A lot of people take supplements hoping they can help with their arthritis, including glucosamine, chondroitin and others. If you read the labels carefully you’ll see that these supplements don’t make any specific claims about benefits, and there is little if any robust evidence that they can help with the symptoms of arthritis.

The one exception may be omega-3 fatty acid supplements, specifically for people with rheumatoid arthritis, where there is some evidence of benefit.

If you already take supplements, then try coming off them for a few weeks and see if you feel any different.

Exercise for less

It’s important to stay active if you have arthritis. But you don’t have to pay for expensive equipment or a gym to get more movement in your life.

Simply walking regularly can help arthritis pain, not just in the legs but even elsewhere in the body. Start with small amounts and build up. If you find your legs are sore after walking, reduce the distance a bit.

If you’d like to do more strength-based training, you could buy some simple weights that you can use at home, such as wrist or ankle weights. You could even hold simple household items while exercising, such as a small water bottle or a tin of beans.

Some people find structured exercises helpful, such as T’ai Chi. But exercise classes and groups can be expensive. We offer a great selection of free online exercise videos and you can subscribe to the Versus Arthritis YouTube channel for our latest videos.

You can also find a supportive community at our Let’s Move Facebook group.

Check claims before you buy

As many of you will know, lots of people are promoting a lot of products for sale that claim to help arthritis. The cost of these items can add up, and very few of these have robust evidence.

So before you hit that ‘buy now’ button, check with authoritative sources whether this is likely to help. The National Institute for Health and Care Excellence (NICE) produces the definitive NICE guidelines for what works in arthritis, written in a way that the public can read.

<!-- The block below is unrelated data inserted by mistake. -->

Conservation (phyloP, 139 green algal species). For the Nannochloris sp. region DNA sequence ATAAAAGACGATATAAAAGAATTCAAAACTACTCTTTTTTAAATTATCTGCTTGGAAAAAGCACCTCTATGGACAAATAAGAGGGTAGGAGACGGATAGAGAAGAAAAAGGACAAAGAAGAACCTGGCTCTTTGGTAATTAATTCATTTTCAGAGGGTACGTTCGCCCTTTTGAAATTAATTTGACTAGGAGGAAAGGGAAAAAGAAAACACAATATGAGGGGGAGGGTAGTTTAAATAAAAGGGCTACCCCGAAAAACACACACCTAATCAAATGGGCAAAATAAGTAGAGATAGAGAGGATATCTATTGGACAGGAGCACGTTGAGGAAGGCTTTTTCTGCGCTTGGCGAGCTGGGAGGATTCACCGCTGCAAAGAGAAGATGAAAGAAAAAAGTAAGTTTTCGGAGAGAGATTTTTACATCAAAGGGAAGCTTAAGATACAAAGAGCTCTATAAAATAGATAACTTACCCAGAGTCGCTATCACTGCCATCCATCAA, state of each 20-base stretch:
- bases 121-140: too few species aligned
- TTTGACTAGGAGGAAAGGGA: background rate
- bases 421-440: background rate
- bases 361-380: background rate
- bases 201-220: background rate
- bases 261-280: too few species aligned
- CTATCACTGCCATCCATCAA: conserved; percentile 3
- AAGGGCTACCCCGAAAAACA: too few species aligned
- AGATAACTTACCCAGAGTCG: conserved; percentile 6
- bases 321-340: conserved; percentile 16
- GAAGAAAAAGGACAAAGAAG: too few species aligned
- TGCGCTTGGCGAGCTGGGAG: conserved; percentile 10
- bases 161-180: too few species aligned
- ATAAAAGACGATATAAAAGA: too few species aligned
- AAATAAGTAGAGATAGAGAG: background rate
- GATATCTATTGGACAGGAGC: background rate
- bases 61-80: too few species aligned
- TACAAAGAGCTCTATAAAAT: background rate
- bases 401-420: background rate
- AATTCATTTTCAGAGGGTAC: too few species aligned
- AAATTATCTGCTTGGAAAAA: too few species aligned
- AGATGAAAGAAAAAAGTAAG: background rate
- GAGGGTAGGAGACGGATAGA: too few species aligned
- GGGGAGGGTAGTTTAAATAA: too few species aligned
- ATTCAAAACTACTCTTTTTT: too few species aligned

Help with energy and water bills

When it comes to your heating bills you can find help from:

For help managing your water bills, the Citizens advice Watersure scheme supports individuals on benefits who use a lot of water due to medical conditions and other criteria.

You can also talk to the Consumer council for water and check if your water supplier has a hardship scheme.

Benefits and debt advice

Citizens Advice provide lots of information on grants and benefits you might be able to claim - including the Cost of Living Payment scheme.

Turn2Us can provide advice on benefits and grants you might be able to apply for.

Independent Age can offer free welfare benefit checks to people over State Pension age, and can support people with filling in claim forms for Attendance Allowance. Call free helpline on 0800 319 6789

If you find yourself in debt, these organisations may be able to help:

Food and eating

One of the biggest worries when it comes to saving money and cutting back is eating well. Here are some resources to help out:

Other support services

If you're struggling with your mental health you can speak to Mind or the Samaritans or the Mental Health & Money Advice service.